And Russian troops can utilize a truck that launches mines up to 10 miles away. He says they are doing so to farm fields, rather than the battlefield.

“So, this again proves that agricultural industry is the second battlefield. As a result, what we have right now, a lot of fields are mined distantly, so you wouldn’t see that there were trucks coming into the field. It looks like it was okay, but from the air they managed to mine it. And if, for example, a month ago, it would still be possible to identify those mines with drones. Right now, when the canopies of the winter crops and of the weed is growing and covering the land, you can’t say. It is another issue that might result in a decrease of the commodities harvest for the farmers to decide whether to harvest in this field or not, like a Russian Roulette to do or not to do.”

There’s little doubt that war and occupation from foreign soldiers can be brutal for those living in a country during war. Grynyshyn says that holds true for villagers in Ukraine.

“In the villages, Russians came and they started knocking on the doors, asking do you have vodka and food? If there was one person who said no and close the door, they simply use a tank to destroy his house. Those who gave up vodka, in some cases, they would be fine, they wouldn’t touch it. In other cases, for example, if they had these lists of patriots, and this is a fact it, came from the intelligence before the war that Russians have lists of active patriot people in each of the towns. And when they would be occupying those towns, they would be targeting these people first. This is what happened in Bucha. They tortured the families of those people who are on the list. The same in other villages.”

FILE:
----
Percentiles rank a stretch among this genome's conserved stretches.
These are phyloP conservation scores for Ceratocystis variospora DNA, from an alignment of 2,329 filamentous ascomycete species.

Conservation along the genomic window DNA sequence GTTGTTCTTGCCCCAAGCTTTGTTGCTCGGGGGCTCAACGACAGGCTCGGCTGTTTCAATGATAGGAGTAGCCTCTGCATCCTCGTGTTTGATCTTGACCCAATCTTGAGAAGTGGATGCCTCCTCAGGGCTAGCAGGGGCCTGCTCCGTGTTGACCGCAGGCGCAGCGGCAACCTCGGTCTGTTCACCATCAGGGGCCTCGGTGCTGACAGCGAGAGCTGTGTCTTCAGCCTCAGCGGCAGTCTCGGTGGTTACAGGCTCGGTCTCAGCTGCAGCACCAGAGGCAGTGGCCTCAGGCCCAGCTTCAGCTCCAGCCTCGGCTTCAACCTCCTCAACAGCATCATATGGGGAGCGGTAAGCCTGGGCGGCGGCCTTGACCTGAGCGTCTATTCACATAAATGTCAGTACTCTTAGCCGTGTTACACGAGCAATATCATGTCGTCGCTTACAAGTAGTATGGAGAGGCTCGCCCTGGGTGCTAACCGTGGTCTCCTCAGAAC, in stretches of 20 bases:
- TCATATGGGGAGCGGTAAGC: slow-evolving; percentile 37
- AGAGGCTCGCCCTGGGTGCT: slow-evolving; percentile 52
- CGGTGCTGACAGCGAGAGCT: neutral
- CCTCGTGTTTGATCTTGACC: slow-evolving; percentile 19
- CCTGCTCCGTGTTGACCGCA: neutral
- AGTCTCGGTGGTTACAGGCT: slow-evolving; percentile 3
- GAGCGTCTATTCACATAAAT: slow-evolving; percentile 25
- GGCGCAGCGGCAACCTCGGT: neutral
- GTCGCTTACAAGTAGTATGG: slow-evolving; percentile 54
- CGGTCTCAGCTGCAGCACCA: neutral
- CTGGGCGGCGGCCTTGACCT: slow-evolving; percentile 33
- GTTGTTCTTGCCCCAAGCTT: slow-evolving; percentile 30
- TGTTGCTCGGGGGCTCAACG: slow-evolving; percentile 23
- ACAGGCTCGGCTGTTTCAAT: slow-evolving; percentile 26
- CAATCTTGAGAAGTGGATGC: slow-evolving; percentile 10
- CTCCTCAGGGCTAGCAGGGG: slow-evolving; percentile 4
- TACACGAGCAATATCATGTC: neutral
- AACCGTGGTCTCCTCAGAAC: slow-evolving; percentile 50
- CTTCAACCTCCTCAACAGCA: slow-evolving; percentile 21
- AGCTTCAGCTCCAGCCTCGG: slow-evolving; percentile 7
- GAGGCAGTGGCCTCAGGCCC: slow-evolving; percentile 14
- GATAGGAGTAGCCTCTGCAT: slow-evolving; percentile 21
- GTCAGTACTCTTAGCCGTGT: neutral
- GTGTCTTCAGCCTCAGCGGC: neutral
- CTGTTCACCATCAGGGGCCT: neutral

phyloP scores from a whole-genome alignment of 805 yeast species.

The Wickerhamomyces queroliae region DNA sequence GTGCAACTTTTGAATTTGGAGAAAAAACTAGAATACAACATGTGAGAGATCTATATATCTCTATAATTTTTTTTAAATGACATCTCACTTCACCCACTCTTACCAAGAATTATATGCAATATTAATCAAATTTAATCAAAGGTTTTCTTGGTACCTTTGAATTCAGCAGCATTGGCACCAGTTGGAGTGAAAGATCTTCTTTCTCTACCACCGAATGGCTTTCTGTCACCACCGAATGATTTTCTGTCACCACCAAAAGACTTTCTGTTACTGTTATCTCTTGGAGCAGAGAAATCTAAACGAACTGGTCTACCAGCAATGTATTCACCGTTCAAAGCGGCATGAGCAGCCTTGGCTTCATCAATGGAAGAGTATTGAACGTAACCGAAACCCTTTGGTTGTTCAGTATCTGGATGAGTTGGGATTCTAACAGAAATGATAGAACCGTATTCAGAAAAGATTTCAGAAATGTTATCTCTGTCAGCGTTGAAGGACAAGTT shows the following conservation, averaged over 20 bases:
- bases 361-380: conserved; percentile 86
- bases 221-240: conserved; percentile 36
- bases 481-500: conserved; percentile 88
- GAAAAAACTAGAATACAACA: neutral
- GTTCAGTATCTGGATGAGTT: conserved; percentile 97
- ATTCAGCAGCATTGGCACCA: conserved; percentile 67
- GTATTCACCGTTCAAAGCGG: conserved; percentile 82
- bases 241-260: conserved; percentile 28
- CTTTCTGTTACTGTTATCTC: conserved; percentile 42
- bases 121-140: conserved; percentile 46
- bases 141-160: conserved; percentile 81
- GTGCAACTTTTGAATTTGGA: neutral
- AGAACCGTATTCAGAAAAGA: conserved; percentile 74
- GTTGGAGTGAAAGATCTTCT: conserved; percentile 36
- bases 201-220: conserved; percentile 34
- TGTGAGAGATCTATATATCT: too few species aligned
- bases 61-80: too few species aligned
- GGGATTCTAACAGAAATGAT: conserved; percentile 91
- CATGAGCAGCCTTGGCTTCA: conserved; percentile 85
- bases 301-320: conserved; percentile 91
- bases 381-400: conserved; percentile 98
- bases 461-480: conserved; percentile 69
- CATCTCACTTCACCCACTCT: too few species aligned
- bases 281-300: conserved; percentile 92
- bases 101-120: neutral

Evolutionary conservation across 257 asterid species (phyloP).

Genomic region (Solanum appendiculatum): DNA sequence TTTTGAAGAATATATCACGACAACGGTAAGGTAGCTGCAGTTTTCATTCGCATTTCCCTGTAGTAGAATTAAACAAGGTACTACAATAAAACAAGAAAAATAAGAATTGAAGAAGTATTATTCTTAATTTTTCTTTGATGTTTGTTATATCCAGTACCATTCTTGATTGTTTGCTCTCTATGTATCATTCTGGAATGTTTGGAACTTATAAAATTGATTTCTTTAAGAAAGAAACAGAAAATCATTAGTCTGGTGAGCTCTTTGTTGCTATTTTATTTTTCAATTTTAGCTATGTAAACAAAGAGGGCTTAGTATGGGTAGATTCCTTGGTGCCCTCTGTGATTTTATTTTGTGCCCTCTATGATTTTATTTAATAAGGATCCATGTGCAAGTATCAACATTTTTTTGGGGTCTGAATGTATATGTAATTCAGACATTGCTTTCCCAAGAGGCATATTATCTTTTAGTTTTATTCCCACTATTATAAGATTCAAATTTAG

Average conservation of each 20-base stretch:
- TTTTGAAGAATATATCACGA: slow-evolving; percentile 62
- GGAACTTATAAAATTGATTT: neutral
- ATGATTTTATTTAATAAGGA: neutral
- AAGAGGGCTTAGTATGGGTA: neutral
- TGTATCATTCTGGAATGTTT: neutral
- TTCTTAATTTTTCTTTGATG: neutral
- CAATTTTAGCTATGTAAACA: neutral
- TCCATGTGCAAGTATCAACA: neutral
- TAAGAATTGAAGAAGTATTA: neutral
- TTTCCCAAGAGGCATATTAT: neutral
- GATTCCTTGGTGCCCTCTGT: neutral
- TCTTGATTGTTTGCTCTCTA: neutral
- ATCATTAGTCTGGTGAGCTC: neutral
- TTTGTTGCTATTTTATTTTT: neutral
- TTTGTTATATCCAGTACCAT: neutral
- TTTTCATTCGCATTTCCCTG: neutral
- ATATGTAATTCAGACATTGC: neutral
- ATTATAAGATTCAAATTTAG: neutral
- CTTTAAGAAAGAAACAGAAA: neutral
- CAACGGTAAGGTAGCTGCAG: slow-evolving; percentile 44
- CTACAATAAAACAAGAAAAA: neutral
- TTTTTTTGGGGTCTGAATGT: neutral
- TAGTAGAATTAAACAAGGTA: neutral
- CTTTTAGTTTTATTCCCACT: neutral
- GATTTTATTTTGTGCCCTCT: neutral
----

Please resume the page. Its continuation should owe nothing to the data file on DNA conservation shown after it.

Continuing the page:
The atrocities unfortunately don’t stop there, as livestock farmers watch their herds be depleted by soldiers, and the soldiers sabotage rural homes.

“Also, I’ve heard cases, for example, the farmer had 80, eight-zero sheep, within three weeks, he was left with 12. They ate some and they took the others. They slaughtered pigs. They took the best meat, the rest they would pour with diesel so that nobody would eat it. Some people were hiding in the neighbor’s cells. So, in those houses that were free, they would take all the produce from the basement, like potato or sacks with wheat or small grains outside and put mines underneath, so that when people would return they would restart to stack these commodities and explode.”

So, Grynyshyn is doing what it can, from the United States for now, through World to Rebuild Rural Ukraine. WRRU is described as a charity fundraising project aimed to help Ukrainian village citizens rebuild their homes and restore their small ag production capacities after damage by Russian military forces.

“We are not giving up the money, we are instead rebuilding their premises and repurchasing their equipment. So, number one is to fix or rebuild from scratch their house so that they have a roof over their head. Second is to fix or rebuild their production premises, greenhouses, barns, garages, whatever they had that they used for farming. Third, their farm equipment, the tractors, very often Russians destroyed their tractors, small cultivators, sprayers, whatever was lost, we’ll try to replace with equal. And the third farm animals, because a lot of them were simply and slaughtered, or looted.”

You can learn more about Grynyshyn’s efforts, and even donate, at For now, Grynyshyn plans to stay in the United States, until the end of July, at least, drumming up support for the organization.